The complications of COM have seen a massive decline in the postantibiotic era.[4] Squamous COM has a higher propensity for complications in comparison to the mucosal variety.[5]

Otogenic intracranial abscess is a recognized complication of COM, and over 50% of said abscesses are located in the temporal region of the intracranial cavity.[6]

On the microbiological front, the Western literature attributes Proteus mirabilis to be the leading causative agent for otogenic intracranial abscess while an Indian study of about 75 cases found streptococci to be a leading isolate in its population.[6],[7]

The characteristic triad was described in the pre-CT era times which comprised headache, focal neurological deficits, and fever. However, patients more commonly present with nausea, headache, and fever in the post-CT era.[3],[6] Change in the nature of discharge often serves as warning signs for impending or ongoing complications.[3] Otogenic temporal lobe abscesses may also present with complaints of headache, fever, nausea, altered mental status, and signs of meningeal irritation along with a preceding history suggestive of or diagnosed COM.

Radiologically, an intracranial abscess on CT imaging is seen as a hypodense area with surrounding edema, referred to as a “ring sign.” MRI is superior to CT in detecting subtle changes in the brain parenchyma and early detection of the spread of abscess to subarachnoid or ventricular spaces; however, its inability to delineate detailed bony anatomy often makes a CT scan imperative.[5],[8]

Temporal lobe abscesses carry a mortality rate of 8%–10% even in the present era. There are multiple complications following otogenic temporal lobe abscess – one-third of individuals are left with permanent neurological deficits (most commonly aphasia) and about one-fourth are left suffering with epilepsy.[6]

Management of temporal lobe abscess is an area surrounded by debate. However, all patients after diagnosis must be started on intravenous antibiotics. A third-generation cephalosporin alongside metronidazole is indicated and an additional agent for MRSA is desirable. The minimal duration of therapy is 4 weeks; however, one would do well, to take into account the condition and follow-up imaging before resorting to one approach fits all dictum.[6]

The basis of management lies in abscess drainage and source control. There are multiple studies quoting drainage of abscess through the burr hole approach or open craniotomy, even multiple drainages at the time with antibiotic washes and subsequent tympanomastoid approach.[6]

On the other hand, two studies have described mastoid surgeries in conjugation with abscess drainage.[9],[10] The most important factor here remains the clinical situation of the patient, and in the case of neurological deterioration, early drainage through the quickest route must be undertaken.[6]

In this case, we offered transmastoid drainage of the temporal lobe abscess in conjunction with an intact canal wall mastoidectomy for the patient in view of his age and tegmen defect allowing for surgical drainage. This approach allowed us to drain the abscess and control the disease while simultaneously allowing us to reconstruct and preserve the external auditory canal, thus avoiding the lifelong morbidity of a mastoid cavity as well, with good postoperative results.

Declaration of patient consent

The authors certify that they have obtained all appropriate patient consent forms. In the form, the patient(s) has/have given his/her/their consent for his/her/their images and other clinical information to be reported in the journal. The patients understand that their names and initials will not be published and due efforts will be made to conceal their identity, but anonymity cannot be guaranteed.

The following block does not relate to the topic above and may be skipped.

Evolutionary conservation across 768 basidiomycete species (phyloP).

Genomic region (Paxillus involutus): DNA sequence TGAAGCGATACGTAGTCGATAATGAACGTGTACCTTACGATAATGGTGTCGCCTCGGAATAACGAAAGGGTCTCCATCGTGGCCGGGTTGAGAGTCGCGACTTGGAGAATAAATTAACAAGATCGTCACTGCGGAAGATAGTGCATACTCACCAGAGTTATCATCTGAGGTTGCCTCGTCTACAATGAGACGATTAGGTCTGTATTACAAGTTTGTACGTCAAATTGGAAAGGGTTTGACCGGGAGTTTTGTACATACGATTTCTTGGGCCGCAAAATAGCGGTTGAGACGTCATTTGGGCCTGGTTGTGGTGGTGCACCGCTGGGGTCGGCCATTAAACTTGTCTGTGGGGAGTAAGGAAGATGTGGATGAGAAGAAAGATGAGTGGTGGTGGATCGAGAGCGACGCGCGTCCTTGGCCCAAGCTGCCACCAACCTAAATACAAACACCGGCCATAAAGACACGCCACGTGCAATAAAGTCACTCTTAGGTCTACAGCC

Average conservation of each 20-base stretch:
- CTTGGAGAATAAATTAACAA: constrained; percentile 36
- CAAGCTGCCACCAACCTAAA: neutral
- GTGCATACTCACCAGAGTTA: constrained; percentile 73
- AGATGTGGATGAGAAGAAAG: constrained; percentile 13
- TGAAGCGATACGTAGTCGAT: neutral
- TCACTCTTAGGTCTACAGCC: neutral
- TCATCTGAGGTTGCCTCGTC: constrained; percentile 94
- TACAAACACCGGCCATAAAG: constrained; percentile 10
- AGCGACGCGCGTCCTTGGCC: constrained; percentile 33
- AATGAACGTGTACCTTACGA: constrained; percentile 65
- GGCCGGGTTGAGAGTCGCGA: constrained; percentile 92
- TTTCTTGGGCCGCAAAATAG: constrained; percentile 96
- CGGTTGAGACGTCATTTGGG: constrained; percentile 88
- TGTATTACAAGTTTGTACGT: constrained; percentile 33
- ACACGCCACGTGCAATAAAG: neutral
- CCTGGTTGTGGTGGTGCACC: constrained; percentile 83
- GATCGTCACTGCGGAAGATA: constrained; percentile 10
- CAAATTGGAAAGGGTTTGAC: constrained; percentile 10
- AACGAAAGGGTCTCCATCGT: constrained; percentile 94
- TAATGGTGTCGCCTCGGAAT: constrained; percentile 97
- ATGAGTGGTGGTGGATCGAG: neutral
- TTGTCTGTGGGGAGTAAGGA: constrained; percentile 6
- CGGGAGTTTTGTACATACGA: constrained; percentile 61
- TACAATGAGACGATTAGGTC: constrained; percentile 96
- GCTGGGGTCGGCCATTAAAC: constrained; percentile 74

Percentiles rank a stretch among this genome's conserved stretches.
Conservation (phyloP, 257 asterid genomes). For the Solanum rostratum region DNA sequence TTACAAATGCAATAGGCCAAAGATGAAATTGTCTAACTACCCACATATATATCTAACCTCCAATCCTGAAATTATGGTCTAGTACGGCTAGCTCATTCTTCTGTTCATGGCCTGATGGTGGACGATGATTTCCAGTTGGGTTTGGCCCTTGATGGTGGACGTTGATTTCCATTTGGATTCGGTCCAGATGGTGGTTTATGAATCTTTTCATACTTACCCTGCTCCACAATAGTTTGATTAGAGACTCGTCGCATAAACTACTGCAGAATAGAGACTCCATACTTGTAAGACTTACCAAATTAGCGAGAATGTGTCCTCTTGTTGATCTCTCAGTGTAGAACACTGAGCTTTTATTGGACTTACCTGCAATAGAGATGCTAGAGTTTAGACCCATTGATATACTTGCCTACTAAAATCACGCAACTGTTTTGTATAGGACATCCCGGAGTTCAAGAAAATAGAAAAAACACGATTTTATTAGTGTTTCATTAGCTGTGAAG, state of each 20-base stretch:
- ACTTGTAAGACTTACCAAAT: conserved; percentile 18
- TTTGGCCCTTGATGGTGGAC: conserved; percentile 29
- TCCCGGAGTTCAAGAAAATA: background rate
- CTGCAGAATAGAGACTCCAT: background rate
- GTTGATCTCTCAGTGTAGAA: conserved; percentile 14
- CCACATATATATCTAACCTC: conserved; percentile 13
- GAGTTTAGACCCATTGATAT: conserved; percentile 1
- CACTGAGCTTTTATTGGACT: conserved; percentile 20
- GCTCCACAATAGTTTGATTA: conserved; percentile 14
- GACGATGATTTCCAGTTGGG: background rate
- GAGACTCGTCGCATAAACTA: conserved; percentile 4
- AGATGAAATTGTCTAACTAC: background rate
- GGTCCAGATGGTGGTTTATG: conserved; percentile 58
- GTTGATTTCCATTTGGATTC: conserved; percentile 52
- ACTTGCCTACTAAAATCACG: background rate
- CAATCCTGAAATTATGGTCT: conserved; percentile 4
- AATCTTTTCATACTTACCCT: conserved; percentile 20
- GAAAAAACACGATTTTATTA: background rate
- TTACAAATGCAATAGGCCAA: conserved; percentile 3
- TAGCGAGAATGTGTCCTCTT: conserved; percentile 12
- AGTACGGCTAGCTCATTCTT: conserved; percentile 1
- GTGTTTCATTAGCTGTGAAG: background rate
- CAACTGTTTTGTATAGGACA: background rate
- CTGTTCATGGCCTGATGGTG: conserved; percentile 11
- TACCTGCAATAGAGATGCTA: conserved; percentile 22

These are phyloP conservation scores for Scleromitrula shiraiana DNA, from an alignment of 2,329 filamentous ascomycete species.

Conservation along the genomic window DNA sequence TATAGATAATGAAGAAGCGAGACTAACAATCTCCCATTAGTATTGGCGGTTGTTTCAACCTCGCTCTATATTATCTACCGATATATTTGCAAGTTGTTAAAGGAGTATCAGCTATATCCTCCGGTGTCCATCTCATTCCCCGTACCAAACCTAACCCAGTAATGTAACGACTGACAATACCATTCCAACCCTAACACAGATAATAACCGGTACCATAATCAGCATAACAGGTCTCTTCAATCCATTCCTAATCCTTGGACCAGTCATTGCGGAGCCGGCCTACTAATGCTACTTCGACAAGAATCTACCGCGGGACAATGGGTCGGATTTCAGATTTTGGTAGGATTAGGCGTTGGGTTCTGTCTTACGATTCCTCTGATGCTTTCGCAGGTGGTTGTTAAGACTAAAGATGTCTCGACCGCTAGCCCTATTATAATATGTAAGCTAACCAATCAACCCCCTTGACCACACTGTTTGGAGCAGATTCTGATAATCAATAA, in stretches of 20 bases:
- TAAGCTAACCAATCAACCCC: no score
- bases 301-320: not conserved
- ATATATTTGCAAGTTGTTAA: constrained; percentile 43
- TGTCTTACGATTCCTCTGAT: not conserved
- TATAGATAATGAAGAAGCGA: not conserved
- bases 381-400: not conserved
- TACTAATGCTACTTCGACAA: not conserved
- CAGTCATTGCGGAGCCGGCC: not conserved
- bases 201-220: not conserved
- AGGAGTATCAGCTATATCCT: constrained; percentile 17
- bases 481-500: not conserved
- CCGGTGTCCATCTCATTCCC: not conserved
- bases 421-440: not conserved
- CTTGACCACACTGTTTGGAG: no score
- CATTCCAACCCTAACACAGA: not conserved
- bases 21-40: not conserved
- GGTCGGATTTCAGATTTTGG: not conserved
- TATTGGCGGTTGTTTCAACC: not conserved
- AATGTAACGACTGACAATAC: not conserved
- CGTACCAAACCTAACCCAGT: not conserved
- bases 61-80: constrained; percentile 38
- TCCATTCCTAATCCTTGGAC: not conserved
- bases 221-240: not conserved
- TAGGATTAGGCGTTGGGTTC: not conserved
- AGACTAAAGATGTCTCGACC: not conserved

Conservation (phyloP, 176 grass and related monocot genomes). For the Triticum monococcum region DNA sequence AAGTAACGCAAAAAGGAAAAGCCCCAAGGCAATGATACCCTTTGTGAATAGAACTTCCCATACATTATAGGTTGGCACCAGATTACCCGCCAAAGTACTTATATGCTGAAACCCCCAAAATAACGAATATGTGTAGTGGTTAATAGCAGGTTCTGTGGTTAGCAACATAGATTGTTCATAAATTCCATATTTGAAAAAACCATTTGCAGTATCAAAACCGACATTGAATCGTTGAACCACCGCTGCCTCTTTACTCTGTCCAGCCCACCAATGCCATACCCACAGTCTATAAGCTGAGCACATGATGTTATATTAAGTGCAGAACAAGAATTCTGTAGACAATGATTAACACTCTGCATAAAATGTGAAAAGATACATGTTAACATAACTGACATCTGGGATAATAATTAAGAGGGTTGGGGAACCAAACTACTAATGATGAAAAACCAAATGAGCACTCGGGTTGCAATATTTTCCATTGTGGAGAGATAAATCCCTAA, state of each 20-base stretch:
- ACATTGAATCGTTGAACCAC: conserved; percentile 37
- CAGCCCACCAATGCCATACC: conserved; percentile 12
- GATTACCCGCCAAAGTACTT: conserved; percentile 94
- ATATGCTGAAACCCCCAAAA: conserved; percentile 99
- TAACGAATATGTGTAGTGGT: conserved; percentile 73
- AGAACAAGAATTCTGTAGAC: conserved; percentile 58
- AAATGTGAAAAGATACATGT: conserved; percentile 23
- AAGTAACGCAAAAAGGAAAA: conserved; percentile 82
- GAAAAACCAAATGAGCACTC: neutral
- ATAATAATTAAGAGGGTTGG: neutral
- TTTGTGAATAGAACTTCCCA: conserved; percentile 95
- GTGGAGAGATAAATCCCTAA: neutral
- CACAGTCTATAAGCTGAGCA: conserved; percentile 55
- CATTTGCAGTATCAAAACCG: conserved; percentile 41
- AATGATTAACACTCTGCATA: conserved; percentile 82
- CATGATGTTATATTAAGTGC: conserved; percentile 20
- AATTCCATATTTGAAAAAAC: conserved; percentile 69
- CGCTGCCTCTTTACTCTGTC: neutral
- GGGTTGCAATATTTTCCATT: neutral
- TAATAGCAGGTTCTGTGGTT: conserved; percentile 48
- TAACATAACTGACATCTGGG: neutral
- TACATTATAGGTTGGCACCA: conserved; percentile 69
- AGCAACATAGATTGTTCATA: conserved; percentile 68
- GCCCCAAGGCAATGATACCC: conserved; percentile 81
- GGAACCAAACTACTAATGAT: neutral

Financial support and sponsorship


Conflicts of interest

There are no conflicts of interest.

  References Top

World Health Organization. Chronic Suppurative Otitis Media; Burden of Illness and Management Options. Geneva, Switzerland: World Health Organization; 2004. p. 2-83.  Back to cited text no. 1
Smith JA, Danner CJ. Complications of chronic otitis media and cholesteatoma. Otolaryngol Clin North Am 2006;39:1237-55.  Back to cited text no. 2
Gulya AJ, Minor LB, Poe DS, editors. Glasscock-Shambaugh Surgery of the Ear. 6th ed. USA: People's Medical Publishing House; 2003. p. 444-7.  Back to cited text no. 3
Kangsanarak J, Fooanant S, Ruckphaopunt K, Navacharoen N, Teotrakul S. Extracranial and intracranial complications of suppurative otitis media. Report of 102 cases. J Laryngol Otol 1993;107:999-1004.  Back to cited text no. 4
Yorgancılar E, Yildirim M, Gun R, Bakir S, Tekin R, Gocmez C, et al. Complications of chronic suppurative otitis media: A retrospective review. Eur Arch Otorhinolaryngol 2013;270:69-76.  Back to cited text no. 5
Duarte MJ, Kozin ED, Barshak MB, Reinshagen K, Knoll RM, Abdullah KG, et al. Otogenic brain abscesses: A systematic review. Laryngoscope Investig Otolaryngol 2018;3:198-208.  Back to cited text no. 6
Menon S, Bharadwaj R, Chowdhary A, Kaundinya DV, Palande DA. Current epidemiology of intracranial abscesses: A prospective 5 year study. J Med Microbiol 2008;57:1259-68.  Back to cited text no. 7
Muzumdar D, Jhawar S, Goel A. Brain abscess: An overview. Int J Surg 2011;9:136-44.  Back to cited text no. 8
Sennaroglu L, Sozeri B. Otogenic brain abscess: Review of 41 cases. Otolaryngol Head Neck Surg 2000;123:751-5.  Back to cited text no. 9
Samuel J, Fernandes CM, Steinberg JL. Intracranial otogenic complications: A persisting problem. Laryngoscope 1986;96:272-8.  Back to cited text no. 10


  [Figure 1], [Figure 2], [Figure 3], [Figure 4]


     Search Pubmed for
    -  Naga R
    -  Bedi TS
    Access Statistics
    Email Alert *
    Add to My List *
* Registration required (free)  

  In this article
Case Report
Article Figures

 Article Access Statistics
    PDF Downloaded7    

Recommend this journal